Jokes aside, Claxton proud to call itself fruitcake capital.
|By Russ Bynum
CLAXTON — The jokes don’t offend John Womble. He even collects them, such as a gag Christmas card labeled ”Attack of the Killer Fruitcake.”
”I think about this every time I make a cake. I make sure you’re never going to knock off on my cake,” says Womble, the third-generation operator of the Georgia Fruit Cake Company.
While many deride the holiday dessert as an inedible doorstop, Claxton has long embraced fruitcake as its claim to fame. City-limit signs and a 50-foot water tower carry the slogan ”Fruitcake Capital of the World.”
Joking aside, the dense mixture of poundcake, nuts and translucent candied fruit has enough fans to support two fruitcake bakeries in this south Georgia city of 2,200, located 45 miles west of Savannah.
The Wombles’ bakery makes several hundred-thousand pounds, mostly for sale to military bases.
That makes Claxton a legitimate contender for its self-proclaimed ”fruitcake capital” title. Its main rival is Corsicana, Texas — where the Collin Street Bakery cranks out about 4.5 million pounds of fruitcake annually.
”It means a lot to us to have something that we can hang our hat on,” says Perry DeLoach, Claxton’s mayor of 32 years. ”It may have never brought us an industry, but it has brought an awful lot of people to Claxton. They’ll always stop in Claxton and buy fruitcake.”
Different families own Claxton’s two bakeries, but both owe their recipes to the man who introduced fruitcake to the area.
Italian immigrant Savino Tos opened the Claxton Bakery in 1910, selling fresh bread, pastries and homemade ice cream. During the holidays, Tos also baked fruitcakes.
It was Tos’ two young apprentices who would stake their businesses on fruitcake and market it around the world.
Ira Womble and Albert Parker both started working for Tos at young ages — 10 and 11, respectively. Womble left in the 1920s to manage a federal bakery in Iowa, while Parker remained and took over the Claxton Bakery when Tos retired in 1945.
When grocery stores began stocking fresh bread and other baked goods after World War II, Parker decided to specialize in fruitcake and market it far beyond Claxton. He produced 45,000 pounds of fruitcake in his first year.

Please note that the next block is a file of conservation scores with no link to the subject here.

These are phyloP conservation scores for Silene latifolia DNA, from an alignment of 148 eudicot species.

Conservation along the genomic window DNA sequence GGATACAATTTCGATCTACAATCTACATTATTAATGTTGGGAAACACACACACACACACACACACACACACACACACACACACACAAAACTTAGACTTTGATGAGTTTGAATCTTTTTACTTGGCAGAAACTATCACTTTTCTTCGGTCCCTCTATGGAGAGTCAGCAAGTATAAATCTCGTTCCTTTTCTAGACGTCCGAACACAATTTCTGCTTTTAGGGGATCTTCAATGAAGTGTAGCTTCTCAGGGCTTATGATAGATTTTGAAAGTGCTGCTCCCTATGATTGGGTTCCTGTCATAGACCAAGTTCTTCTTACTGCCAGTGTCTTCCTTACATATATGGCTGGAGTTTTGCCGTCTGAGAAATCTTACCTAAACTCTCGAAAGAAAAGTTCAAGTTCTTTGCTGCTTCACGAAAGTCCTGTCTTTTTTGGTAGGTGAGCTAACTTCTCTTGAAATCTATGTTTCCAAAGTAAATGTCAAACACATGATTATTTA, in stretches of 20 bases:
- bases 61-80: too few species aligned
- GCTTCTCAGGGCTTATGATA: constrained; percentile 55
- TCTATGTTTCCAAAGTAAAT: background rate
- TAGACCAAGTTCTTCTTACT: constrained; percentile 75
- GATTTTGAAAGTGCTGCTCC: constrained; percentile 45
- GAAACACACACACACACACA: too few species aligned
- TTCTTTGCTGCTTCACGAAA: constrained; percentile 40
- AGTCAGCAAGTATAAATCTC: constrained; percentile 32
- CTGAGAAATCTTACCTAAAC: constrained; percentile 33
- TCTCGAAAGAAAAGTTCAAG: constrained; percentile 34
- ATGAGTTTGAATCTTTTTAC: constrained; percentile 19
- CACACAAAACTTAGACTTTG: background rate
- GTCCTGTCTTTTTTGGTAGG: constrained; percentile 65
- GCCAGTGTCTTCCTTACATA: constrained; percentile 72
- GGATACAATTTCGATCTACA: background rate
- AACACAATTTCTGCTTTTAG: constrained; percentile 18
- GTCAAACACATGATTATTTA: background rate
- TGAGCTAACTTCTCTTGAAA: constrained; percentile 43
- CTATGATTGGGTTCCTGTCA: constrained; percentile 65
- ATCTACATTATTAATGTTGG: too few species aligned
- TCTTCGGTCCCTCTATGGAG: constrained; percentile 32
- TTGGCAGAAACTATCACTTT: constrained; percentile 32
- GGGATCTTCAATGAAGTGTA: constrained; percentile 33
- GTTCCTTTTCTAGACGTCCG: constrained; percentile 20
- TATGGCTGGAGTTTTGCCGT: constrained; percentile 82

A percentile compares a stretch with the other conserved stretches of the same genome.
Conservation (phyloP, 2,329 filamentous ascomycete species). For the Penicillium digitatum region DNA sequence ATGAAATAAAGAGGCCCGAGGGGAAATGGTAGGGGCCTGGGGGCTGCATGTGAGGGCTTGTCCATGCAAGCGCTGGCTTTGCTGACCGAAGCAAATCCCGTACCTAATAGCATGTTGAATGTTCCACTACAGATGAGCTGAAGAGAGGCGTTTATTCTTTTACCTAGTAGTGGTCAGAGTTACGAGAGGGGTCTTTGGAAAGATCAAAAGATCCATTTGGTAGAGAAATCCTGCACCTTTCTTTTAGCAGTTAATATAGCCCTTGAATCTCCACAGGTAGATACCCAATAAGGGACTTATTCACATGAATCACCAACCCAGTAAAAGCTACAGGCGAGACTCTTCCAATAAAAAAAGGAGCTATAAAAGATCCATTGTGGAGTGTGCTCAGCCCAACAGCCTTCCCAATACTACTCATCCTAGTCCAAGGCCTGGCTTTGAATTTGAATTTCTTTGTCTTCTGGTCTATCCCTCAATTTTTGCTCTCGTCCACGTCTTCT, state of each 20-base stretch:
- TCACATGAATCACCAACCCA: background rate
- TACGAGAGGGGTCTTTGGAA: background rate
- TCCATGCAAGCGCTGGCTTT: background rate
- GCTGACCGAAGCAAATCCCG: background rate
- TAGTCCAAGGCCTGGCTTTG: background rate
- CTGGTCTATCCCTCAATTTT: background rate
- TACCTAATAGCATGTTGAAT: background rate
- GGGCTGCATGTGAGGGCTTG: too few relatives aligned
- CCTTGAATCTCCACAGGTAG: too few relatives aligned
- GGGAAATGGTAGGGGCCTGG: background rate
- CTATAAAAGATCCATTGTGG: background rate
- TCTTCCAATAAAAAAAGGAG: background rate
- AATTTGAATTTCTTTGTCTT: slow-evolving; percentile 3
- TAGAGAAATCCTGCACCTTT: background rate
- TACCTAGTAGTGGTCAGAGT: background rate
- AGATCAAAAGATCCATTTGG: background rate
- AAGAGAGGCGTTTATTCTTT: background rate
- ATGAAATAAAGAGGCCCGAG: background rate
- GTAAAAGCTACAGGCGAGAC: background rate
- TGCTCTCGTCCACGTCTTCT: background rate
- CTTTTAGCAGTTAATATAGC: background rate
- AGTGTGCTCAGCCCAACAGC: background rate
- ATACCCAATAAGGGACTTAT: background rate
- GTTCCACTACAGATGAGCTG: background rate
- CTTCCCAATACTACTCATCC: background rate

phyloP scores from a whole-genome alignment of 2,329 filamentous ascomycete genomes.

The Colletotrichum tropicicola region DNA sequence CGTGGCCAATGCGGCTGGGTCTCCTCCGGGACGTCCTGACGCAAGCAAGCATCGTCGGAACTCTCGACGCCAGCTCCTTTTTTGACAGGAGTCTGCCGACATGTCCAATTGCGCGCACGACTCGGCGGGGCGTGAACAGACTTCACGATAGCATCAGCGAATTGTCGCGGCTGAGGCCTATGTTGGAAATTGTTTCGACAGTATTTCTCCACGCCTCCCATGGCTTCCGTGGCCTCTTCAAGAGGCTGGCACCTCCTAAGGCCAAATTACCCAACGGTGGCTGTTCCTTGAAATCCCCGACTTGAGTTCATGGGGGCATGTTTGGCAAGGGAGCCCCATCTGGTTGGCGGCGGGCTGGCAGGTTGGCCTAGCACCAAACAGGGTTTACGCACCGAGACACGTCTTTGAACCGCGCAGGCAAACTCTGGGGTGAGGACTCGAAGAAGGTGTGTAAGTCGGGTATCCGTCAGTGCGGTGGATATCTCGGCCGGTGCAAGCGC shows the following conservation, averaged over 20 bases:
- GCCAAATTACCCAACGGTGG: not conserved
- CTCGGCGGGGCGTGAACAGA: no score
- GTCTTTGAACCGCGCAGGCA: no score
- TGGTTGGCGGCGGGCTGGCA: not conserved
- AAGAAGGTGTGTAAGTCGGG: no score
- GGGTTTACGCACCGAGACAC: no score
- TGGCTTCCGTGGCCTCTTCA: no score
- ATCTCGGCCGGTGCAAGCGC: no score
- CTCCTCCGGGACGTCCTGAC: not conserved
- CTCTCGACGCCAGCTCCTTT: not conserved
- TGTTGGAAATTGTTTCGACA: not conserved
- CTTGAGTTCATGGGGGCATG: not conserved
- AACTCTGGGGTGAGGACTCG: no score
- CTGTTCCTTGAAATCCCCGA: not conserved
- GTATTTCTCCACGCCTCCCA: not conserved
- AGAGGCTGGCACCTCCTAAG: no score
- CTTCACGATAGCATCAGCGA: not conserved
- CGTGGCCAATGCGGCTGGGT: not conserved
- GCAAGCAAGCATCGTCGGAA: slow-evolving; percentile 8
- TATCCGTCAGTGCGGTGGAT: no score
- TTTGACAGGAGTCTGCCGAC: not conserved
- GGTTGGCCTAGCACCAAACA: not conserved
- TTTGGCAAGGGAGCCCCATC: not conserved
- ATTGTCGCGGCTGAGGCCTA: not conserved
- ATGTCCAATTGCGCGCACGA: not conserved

Ira Womble returned to south Georgia in the 1940s, opening a bakery with help from automobile tycoon Henry Ford, who wanted Womble to experiment baking with soy products. In 1948, Womble moved back to Claxton and opened the Georgia Fruitcake Company.
It was his son, Ira Womble Jr., who landed the bakery its first military contracts — for 116,000 pounds of fruitcake — when he entered the family business in 1954. Ira Jr. and John Womble now run the bakery.
Still, both families are mindful of being the butt of so many holiday jokes, such as Johnny Carson’s well-know crack that there’s only one fruitcake that gets passed around year after year.
Womble wonders if the yuks will hurt fruitcake’s future. Most of his walk-in customers are in their 50s or older, and he wonders if younger generations have been biased by fruitcake bashing.
”People from their 40s down have been influenced mainly by television and radio jokes about fruitcake, and they haven’t tried it because they think it’s bad,” Womble says. ”That’s the reason I don’t run from jokes about fruitcake. I’ve changed many people’s minds.”
What about fruitcake’s infamous lifespan? Can it really reach antiquity and still be edible?
Left out on the kitchen counter, fruitcakes will last about four months, after which the nuts go bad. But stored in the refrigerator — not frozen — ”they’re good pretty much indefinitely.”
In south Georgia, even fruitcake haters show some deference to Claxton.
Last year, a Savannah radio station held a contest to drop, toss and catapult unwanted fruitcakes to see which made the best splatter. But contest rules prohibited destruction of Claxton fruitcakes.
That thought gets a smile from Womble, who blames substandard fruitcakes for tarnishing the dessert’s reputation.
”We’ve got too many people who are hungry to throw food away,” he says. ”Of course, some of those cakes deserve to be thrown. Twice.”
Published in the Athens Banner-Herald on Sunday, December 16, 2001.
Thanks to Richard for this idea and to Mr. Russ Bynum for the great article above. (Credit where credit is due.)
Another interesting piece of Claxton culture!
The Rattlesnake Roundup is a collection and milking event. The snakes are not eaten or otherwise harmed at this event. Rattlesnake venom is highly valued for research, and a small amount is used for the manufacture of snake bite anti-venom.
RATTLESNAKE ROUNDUP CLAXTON, GA
THESE PICS ARE FROM SIDETRACKERS.COM. GO THERE TO SEE MORE.
OH YEAH! RICHARD, PACK UP THE CAR, THE CAMERAS, AND RUN A PQ. WE GOTTA DO A RUN TO CLAXTON, GA COME RATTLESNAKE ROUNDUP TIME.